For the Love of Film: Rescuing Cry Danger: The Story of One Film’s Restoration

For the Love of Film: The Film Preservation Blogathon
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By Eddie Muller

The Film Noir Foundation re-premiered its latest preservation project on January 23, 2010 at the NOIR CITY film festival in San Francisco. The unjustly rare 1951 noir Cry Danger, starring Dick Powell and Rhonda Fleming, has been completely restored in 35-millimeter through the joint efforts of the Film Noir Foundation (FNF) and the UCLA Film & Television Archive. Preservationist Nancy Mysel, who last year managed the FNF-funded restoration of the 1951 classic The Prowler, once again supervised the restoration.

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Although Cry Danger’s plot is fairly routine—a framed ex-con (Powell) seeks revenge on the crooks who set him up—William Bowers’s witty, well-honed script, Joseph Biroc’s atmospheric location shooting, and the sharply realized performances of the entire cast make Cry Danger a film deserving of more recognition than it has received.

Cry Danger might be my best work on screen, and it is a personal favorite due to my close friendship with Robert Parrish,” said actor Richard Erdman, who plays Powell’s rummy buddy DeLong. “It was Bobby’s directorial debut, and I was in the first setup that was shot along with Jeanie Porter. Nothing happened for a moment, and then Dick Powell whispered to Parrish that he had to say ‘action’ in order for matters to commence! I am tickled to death that Cry Danger has been restored to its original 35-millimeter glory.”

Actress-philanthropist Rhonda Fleming, Cry Danger’s female lead, was also ecstatic about the news: “Cry Danger has become one of my very favorite films in spite of the pain and heartache I endured while filming it,” she told the Sentinel. “I had an emergency appendectomy, which held up filming for a week, and at the time of the opening in San Francisco, my father, who lived there, suddenly died. Obviously I did not attend the premiere. In fact, I couldn’t bear to look at the film for over a year, and when I was finally able—I loved it! I only wish my father, who would have loved it, too, could have been at the opening.”

Fleming, whose founding of the Simms/Mann UCLA Center for Integrative Oncology, among many other charitable works, has made her a philanthropic legend, generously made a financial contribution toward the restoration of Cry Danger.

She notes that Cry Danger, “was filmed in old Los Angeles, where I was born and raised, so it has a historical aspect, as well. Plus the story is strong and catches you off guard at the ending. It’s a perfect film noir.”

In my estimation, it’s also the best of many noirs made by leading man (and uncredited producer) Dick Powell. It was a good movie for first-time director Robert Parrish to cut his teeth on. His leading man doubled as a smart, savvy, and sympathetic producer who didn’t screw around. Powell knew that Bowers’s script was a dynamic balance of revenge drama and smart-ass humor, and he played it that way. But it’s also a pivotal film in certain ways: It shows the embittered noir antihero of the 1940s moving from the darkness into the light, figuratively and literally. It’s sunnier and funnier than most film noir, while still retaining its punch.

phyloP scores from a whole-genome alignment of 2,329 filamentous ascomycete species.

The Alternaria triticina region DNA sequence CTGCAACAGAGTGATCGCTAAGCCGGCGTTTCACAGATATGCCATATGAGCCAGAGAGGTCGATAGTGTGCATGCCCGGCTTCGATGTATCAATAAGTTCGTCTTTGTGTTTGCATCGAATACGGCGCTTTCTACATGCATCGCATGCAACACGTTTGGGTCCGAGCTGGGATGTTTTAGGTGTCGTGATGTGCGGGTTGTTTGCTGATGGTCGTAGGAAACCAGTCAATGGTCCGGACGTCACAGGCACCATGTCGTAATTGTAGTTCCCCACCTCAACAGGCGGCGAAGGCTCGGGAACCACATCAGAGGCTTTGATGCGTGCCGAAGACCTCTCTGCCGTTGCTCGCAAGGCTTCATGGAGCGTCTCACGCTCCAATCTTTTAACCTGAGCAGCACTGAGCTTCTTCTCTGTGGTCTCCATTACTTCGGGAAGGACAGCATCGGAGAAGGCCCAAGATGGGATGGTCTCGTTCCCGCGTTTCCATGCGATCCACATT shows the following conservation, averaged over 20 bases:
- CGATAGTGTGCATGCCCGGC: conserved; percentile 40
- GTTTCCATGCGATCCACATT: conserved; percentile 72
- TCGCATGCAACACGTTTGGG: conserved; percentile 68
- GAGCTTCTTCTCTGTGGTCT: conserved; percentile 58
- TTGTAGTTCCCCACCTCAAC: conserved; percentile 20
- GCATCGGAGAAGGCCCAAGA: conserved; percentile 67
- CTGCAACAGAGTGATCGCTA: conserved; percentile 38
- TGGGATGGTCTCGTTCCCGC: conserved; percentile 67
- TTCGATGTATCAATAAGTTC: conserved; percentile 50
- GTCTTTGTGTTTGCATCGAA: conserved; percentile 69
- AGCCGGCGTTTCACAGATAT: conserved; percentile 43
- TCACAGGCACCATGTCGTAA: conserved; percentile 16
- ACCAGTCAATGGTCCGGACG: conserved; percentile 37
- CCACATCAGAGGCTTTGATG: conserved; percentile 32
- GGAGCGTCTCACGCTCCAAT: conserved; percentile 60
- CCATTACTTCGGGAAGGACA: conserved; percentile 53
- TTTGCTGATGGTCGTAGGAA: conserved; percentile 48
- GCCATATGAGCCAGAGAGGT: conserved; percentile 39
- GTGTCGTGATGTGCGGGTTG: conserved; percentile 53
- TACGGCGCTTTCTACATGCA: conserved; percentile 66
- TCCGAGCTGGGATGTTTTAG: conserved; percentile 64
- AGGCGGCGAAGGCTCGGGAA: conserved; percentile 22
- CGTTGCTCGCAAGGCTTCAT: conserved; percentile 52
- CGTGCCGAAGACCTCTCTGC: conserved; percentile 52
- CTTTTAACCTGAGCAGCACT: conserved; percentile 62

It is also, unfortunately, one of the most difficult noirs to see—especially in its original 35-millimeter format. We’ve shown it twice at NOIR CITY festivals, and both times we’ve had to resort to 16-millimeter prints—one of them Dick Powell’s own personal copy, which was deposited long ago at UCLA.

A Twisty History

Tracking the work’s convoluted rights history explains why some films—even ones with great reputations—are at risk of slipping through America’s cultural and commercial cracks.

Powell, operating independently of any studio, originally secured financing for Cry Danger from a pair of Midwestern investors, Sam Wiesenthal and W. R. Frank, whose Olympic Productions company has no screen credits beyond this film. Powell set them up with a distribution deal at RKO Radio Pictures; its boss, Howard Hughes, put up the completion guarantee. After the RKO pact ran its course, the film’s reissue rights were sold to Republic Pictures. The studio’s entire library was, in turn, purchased in 1957 by National Telefilm Associates, an independent distribution company that dealt in theatrical re-releases and television syndication packages. In the 1960s and 1970s, Cry Danger could be seen with some regularity, bearing the NTA logo, on daytime and late-night television.

In 1984, NTA formed a home-video division, which it eventually renamed Republic Pictures. It was under this banner that, 19 years ago, a VHS version of Cry Danger was released. (It’s now out of print, with used copies fetching top dollar on the Internet.)

After that, things got complicated. NTA/Republic was bought by Viacom, and all the theatrical rights for its film library were shifted to its subsidiary, Paramount Pictures. However, no 35-millimeter prints, or even preprint elements (negatives, duplicate negatives, soundtracks), survived the three-decade Republic-to-Paramount sojourn, though low-contrast, 16-millimeter, made-for-television prints occasionally surface in the collectors’ market. The only surviving 35-millimeter elements resided with the film’s original distributor, RKO. That entire film library was purchased in 1986 by Turner Broadcasting, and when Turner merged with Time Warner in 1996, the latter corporation’s Warner Bros. subsidiary assumed control of the RKO archive.